Endoscopic Submucosal Tunnel Dissection: A Feasible Solution for Large Superficial Rectal Neoplastic Lesions

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Although endoscopic submucosal tunnel dissection has been used for the resection of esophageal and stomach neoplastic lesions, there are still no reports about large superficial rectal neoplastic lesions. Compared with esophageal and stomach endoscopic submucosal dissection, the dissection of large superficial rectal neoplastic lesions is more difficult because of the flimsy bowel wall with abundant vasculature in the submucosal region, which results in poor endoscopic maneuverability and serious complications, such as bleeding and perforation.


The study aimed to assess the efficacy and safety of endoscopic submucosal tunnel dissection for large superficial rectal neoplastic lesions over 5 to 24 months in selected patients.


This was a prospective, single-center evaluation.


The study was conducted at a digestive endoscopic center.


Patients with large superficial rectal neoplastic lesions were included.


Endoscopic submucosal tunnel dissection was performed in all of the patients with large, superficial rectal neoplastic lesions. The submucosal tunnel was created via a submucosal incision from the anal incision to the oral incision. Next, tunnel wall resection was performed to completely remove the lesion.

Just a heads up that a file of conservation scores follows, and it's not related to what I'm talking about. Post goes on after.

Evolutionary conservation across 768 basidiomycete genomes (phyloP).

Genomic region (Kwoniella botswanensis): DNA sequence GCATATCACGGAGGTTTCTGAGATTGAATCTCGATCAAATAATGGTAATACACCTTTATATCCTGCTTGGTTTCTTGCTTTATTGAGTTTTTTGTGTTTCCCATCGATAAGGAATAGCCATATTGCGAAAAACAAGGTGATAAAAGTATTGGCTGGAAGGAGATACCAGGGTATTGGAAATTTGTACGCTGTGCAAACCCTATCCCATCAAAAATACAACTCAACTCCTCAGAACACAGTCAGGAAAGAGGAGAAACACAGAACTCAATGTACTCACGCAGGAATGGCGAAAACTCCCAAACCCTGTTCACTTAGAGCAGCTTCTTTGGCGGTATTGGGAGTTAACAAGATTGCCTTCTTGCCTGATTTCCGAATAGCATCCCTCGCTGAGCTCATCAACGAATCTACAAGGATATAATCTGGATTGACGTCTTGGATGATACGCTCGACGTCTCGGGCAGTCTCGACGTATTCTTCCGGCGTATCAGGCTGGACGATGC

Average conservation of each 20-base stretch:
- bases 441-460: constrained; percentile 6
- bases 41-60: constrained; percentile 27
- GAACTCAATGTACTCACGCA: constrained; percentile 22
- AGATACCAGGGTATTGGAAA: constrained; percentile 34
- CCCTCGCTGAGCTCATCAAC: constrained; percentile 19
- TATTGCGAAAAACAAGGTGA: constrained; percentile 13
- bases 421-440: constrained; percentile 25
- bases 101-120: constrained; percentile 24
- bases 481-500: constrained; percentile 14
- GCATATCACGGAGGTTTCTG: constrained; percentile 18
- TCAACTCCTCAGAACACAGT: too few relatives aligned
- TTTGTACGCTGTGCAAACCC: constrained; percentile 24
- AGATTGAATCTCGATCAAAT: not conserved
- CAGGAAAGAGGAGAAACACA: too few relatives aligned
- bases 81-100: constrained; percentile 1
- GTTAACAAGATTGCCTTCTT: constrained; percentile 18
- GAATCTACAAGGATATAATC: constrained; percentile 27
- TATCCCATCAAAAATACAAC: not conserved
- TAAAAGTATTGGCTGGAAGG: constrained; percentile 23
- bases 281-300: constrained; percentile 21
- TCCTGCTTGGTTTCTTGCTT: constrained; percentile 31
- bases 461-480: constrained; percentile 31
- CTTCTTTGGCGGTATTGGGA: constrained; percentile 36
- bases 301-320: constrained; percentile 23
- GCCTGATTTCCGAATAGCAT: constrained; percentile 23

Dissection speed, complications, and recurrence rate were measured.


A total of 19 patients, including 13 men and 6 women, with an average age of 60.1 ± 12.2 years (range, 34.0–75.0 y) underwent endoscopic submucosal tunnel dissection. The average size of lesions was 17.54 ± 13.47 cm2. The mean operative time was 84.84 ± 53.49 minutes, and the operating speed was 21.01 ± 9.00 mm2/min. En bloc resections with negative basal margins were achieved in all cases without serious intraoperative complications. No recurrence was observed in any patient within 5 to 24 months after the operations.


This was a single-center study.


Endoscopic submucosal tunnel dissection is feasible, safe, and effective for the treatment of large, superficial rectal neoplastic lesions in selected patients. See Video Abstract at http://links.lww.com/DCR/A321.

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